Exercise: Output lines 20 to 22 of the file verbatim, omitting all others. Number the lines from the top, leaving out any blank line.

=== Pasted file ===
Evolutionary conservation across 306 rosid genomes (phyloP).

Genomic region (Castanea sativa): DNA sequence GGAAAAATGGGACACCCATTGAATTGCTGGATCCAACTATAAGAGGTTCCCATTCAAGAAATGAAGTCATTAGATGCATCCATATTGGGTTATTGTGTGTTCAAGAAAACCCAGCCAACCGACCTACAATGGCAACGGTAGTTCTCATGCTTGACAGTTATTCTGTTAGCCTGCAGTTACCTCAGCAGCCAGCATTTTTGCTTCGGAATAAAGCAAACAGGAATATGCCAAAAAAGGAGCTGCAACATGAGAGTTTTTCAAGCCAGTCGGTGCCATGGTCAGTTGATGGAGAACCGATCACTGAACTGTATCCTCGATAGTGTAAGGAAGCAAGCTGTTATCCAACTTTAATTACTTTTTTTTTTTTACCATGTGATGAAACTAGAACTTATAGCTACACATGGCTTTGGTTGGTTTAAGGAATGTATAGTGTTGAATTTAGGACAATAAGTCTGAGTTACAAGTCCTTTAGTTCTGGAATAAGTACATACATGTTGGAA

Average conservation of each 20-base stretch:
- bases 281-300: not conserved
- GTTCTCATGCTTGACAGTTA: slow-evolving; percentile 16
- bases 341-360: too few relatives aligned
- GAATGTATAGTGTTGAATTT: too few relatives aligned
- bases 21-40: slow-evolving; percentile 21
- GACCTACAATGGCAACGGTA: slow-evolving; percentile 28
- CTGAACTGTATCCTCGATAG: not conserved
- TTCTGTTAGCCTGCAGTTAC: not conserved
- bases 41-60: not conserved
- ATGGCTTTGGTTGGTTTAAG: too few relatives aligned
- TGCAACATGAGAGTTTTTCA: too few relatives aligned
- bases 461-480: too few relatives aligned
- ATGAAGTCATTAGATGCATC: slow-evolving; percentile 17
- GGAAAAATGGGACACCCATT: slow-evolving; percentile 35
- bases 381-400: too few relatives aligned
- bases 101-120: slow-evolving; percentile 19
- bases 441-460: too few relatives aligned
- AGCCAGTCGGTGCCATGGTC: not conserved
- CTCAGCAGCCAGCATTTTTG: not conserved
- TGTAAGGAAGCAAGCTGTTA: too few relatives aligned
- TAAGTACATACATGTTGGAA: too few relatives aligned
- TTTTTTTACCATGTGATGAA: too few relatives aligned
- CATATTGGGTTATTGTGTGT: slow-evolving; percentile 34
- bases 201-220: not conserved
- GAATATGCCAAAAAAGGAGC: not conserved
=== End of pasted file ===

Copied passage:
- bases 441-460: too few relatives aligned
- AGCCAGTCGGTGCCATGGTC: not conserved
- CTCAGCAGCCAGCATTTTTG: not conserved